As part of a new waste strategy it’s proposed consumers have the right to return packaging and that businesses accept it and make it easy for customer to do so.

The eighth in a series written for NZ Food Technology.

By Natalie Martin, 3R Group Materials Innovation Manager

The way New Zealand creates, deals with and thinks about waste is set for a big shakeup with Government releasing sweeping new proposals.

The Ministry for the Environment’s Taking responsibility for our waste consultation document sets out a new waste strategy and legislation to replace the Waste Minimisation Act 2008 and Litter Act 1979. It puts a focus on moving to a circular economy by 2050 and, critically, it spreads the responsibility for dealing with, and reducing waste, across all of society with waste reduction targets proposed for businesses (30% – 50%), the public sector (30% – 50%) and households (60% – 70%).

The proposals are a strong departure from business as usual, and the document has a lot to absorb. However, there are some key points to consider.

Eco-modulation

The proposals look to strengthen mandatory product stewardship, with one major tool being eco-modulation. This is when businesses making products using recyclable material, or selling products which are longer lasting or easier to repair or dismantle have reduced stewardship fees.  Conversely, an increased fee would be applied to those whose products cause higher volumes of avoidable waste.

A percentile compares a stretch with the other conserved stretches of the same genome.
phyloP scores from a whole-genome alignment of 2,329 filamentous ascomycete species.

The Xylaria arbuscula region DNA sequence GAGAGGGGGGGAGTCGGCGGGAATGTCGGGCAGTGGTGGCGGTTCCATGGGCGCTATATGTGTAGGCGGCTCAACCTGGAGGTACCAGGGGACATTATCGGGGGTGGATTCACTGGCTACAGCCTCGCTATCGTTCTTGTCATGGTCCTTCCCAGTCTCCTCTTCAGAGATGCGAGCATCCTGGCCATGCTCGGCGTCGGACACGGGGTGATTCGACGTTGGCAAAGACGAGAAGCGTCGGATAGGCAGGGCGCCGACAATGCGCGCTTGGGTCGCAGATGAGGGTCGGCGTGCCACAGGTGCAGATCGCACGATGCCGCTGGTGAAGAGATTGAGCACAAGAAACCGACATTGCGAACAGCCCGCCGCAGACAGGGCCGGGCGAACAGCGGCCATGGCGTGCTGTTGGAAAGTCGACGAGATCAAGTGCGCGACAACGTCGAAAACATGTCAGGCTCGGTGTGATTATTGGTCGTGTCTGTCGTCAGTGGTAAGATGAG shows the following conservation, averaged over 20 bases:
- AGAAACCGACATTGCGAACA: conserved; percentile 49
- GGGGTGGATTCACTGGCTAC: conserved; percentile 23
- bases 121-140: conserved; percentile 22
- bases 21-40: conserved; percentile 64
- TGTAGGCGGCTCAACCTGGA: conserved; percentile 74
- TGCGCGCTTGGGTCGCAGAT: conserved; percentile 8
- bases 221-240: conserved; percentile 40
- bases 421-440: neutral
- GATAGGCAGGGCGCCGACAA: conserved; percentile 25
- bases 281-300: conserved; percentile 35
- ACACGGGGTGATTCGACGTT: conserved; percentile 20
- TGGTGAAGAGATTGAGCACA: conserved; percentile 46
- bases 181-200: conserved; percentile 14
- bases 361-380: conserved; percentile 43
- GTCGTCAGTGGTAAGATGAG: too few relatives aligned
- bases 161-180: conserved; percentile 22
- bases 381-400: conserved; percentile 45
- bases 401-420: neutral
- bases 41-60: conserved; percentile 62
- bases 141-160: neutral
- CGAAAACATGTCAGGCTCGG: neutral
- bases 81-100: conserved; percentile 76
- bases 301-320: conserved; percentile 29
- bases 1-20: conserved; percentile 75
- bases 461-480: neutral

Right to return

It’s also proposed that customers have the right to return packaging and that businesses not only accept it but make it easy for customers to do so. This incentivises business to consider factors such as excess packaging, reuse, packaging recyclability, and access to end-of-life solutions for packaging, as they, and not the customer, may have to deal with it.

Problem materials

While Government has moved forward with its proposed phasing out and banning of difficult-to-recycle plastics and some single-use plastic items, the Ministry’s new proposal looks at using the Imports and Exports (Restrictions) Act 1988 to ban their import.

Businesses dependent on the import and export of goods will need to investigate the implications of any such ban for their supply chain.

There is more consider, which I don’t have the space for here, but I highly recommend you have a read of the proposals and make a submission before 10 December. For a fuller analysis you can also check out this article.